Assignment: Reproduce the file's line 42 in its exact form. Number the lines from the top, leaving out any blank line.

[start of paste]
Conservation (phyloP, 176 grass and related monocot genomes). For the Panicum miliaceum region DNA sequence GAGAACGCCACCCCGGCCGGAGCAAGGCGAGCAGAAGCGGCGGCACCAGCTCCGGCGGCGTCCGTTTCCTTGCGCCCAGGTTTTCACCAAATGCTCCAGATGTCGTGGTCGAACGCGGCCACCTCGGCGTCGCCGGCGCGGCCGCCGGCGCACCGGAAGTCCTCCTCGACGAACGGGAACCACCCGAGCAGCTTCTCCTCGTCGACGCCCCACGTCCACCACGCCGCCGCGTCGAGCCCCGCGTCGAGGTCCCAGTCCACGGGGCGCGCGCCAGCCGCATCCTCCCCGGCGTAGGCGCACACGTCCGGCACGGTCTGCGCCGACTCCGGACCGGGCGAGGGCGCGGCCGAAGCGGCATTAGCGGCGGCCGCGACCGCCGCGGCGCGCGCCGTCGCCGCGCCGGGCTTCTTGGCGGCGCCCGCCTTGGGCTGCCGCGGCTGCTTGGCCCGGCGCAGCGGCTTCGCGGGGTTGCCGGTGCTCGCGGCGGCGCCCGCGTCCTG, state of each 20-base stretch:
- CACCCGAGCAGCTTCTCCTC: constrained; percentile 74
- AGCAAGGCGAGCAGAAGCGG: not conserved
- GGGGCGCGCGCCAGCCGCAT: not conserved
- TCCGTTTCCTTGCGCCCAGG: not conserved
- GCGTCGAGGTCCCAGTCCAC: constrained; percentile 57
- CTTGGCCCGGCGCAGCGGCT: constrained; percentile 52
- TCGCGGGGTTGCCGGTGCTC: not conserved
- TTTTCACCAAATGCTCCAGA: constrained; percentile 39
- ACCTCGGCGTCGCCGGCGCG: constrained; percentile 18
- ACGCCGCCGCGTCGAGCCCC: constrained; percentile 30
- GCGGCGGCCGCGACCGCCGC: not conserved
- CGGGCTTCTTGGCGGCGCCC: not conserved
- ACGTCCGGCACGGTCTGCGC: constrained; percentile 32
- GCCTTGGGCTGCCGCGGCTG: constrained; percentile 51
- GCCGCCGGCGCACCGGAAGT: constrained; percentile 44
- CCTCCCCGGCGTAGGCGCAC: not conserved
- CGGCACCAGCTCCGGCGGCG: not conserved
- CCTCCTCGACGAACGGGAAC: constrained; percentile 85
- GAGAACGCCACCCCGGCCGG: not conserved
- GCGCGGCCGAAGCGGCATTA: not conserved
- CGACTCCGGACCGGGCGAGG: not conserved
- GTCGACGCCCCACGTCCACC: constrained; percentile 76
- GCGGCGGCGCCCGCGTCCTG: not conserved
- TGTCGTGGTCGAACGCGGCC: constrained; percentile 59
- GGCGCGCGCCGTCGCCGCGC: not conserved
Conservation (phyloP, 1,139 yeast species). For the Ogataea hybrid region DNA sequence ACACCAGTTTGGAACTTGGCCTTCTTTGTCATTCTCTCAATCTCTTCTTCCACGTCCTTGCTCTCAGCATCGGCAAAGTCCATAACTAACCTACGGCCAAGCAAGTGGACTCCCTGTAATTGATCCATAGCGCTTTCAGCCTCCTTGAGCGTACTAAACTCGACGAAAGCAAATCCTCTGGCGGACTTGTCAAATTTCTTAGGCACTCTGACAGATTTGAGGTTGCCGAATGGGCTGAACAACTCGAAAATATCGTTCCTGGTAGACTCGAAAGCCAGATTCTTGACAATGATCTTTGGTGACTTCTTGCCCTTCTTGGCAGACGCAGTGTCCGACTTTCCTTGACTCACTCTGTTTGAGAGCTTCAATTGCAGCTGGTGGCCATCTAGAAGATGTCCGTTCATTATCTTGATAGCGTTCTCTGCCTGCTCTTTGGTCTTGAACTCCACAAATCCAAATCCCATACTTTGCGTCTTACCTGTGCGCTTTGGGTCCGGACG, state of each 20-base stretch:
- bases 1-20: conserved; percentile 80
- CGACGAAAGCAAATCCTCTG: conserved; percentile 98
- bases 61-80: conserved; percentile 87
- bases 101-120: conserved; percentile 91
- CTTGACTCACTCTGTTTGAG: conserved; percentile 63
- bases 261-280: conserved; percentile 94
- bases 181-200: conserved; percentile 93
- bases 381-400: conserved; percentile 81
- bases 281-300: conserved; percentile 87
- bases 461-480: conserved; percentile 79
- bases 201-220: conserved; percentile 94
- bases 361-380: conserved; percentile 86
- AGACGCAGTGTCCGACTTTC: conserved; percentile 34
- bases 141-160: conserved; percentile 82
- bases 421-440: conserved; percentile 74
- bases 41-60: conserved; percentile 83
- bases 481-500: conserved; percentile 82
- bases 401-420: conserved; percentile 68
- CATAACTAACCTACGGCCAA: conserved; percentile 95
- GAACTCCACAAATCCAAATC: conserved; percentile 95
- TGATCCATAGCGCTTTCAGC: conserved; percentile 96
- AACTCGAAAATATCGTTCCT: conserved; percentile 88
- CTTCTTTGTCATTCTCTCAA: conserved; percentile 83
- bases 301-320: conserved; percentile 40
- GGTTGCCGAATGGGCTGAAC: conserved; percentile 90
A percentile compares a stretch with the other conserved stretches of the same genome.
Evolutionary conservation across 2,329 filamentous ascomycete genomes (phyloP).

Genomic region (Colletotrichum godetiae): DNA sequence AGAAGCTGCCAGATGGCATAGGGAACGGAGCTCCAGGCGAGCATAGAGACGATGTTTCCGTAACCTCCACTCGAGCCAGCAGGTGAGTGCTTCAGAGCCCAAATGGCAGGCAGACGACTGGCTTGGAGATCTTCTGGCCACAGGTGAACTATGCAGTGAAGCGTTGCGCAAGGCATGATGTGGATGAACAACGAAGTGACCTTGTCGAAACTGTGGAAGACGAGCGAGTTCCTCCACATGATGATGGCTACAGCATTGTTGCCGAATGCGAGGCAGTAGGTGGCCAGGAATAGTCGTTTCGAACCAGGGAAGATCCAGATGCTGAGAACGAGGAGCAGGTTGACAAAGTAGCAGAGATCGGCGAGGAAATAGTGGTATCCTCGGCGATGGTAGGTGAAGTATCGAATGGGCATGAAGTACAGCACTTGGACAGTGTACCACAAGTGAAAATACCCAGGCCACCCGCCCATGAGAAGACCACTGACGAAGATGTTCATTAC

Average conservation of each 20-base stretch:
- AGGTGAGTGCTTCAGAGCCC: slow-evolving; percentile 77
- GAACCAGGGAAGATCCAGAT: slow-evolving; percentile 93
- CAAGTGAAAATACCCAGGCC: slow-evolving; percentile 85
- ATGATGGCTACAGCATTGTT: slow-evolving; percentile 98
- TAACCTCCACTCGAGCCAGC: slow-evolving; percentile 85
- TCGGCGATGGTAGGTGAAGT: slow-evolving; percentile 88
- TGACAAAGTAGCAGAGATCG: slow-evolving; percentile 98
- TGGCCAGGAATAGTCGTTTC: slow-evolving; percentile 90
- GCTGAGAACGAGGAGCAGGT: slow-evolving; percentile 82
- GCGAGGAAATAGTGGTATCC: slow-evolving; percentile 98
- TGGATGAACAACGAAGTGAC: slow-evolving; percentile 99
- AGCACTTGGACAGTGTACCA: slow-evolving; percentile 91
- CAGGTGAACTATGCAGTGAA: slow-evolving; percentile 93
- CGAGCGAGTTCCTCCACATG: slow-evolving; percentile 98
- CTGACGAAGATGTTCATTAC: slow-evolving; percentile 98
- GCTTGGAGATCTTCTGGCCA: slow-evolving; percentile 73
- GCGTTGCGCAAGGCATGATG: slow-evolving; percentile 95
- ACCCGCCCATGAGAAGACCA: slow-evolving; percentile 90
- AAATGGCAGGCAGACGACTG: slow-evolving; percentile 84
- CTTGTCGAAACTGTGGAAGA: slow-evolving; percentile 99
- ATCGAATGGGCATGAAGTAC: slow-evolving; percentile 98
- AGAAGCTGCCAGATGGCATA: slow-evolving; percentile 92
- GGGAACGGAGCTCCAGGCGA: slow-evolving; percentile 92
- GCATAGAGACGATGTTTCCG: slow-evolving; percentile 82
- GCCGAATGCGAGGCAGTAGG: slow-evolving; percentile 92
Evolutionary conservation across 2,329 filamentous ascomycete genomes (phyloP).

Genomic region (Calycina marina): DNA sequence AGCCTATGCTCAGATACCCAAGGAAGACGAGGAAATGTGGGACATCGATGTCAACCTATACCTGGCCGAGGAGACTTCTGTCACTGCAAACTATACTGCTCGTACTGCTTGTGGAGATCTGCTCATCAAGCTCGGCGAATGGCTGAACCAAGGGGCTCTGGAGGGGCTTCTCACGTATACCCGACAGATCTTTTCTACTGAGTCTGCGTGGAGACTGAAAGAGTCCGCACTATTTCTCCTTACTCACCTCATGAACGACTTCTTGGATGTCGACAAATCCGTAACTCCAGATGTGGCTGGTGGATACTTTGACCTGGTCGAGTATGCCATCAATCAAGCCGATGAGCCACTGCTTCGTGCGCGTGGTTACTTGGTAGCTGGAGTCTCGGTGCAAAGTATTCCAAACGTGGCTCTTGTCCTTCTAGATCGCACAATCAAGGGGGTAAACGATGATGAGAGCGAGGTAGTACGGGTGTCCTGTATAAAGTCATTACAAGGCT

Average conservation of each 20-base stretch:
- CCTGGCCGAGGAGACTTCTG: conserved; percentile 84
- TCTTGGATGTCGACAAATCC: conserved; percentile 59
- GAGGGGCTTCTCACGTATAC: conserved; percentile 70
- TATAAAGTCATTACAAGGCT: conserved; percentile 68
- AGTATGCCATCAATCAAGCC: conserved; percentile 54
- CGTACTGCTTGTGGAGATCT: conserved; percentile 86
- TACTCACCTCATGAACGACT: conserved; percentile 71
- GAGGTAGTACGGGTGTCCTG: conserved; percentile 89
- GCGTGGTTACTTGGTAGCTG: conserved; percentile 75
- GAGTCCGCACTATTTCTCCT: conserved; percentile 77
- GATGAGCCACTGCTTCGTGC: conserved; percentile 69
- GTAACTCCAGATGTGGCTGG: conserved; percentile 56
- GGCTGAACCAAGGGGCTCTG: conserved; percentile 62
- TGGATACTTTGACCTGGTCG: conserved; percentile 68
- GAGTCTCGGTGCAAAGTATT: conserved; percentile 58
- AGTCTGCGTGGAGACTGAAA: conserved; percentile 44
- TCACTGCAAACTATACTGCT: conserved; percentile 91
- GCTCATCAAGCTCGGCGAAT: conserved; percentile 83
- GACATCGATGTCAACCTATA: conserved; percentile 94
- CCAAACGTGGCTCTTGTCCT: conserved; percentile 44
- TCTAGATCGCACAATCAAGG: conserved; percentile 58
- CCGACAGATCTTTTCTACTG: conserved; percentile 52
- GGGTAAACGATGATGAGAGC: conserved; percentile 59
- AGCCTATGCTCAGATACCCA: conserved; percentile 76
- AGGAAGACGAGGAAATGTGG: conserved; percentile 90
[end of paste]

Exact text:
- bases 421-440: conserved; percentile 74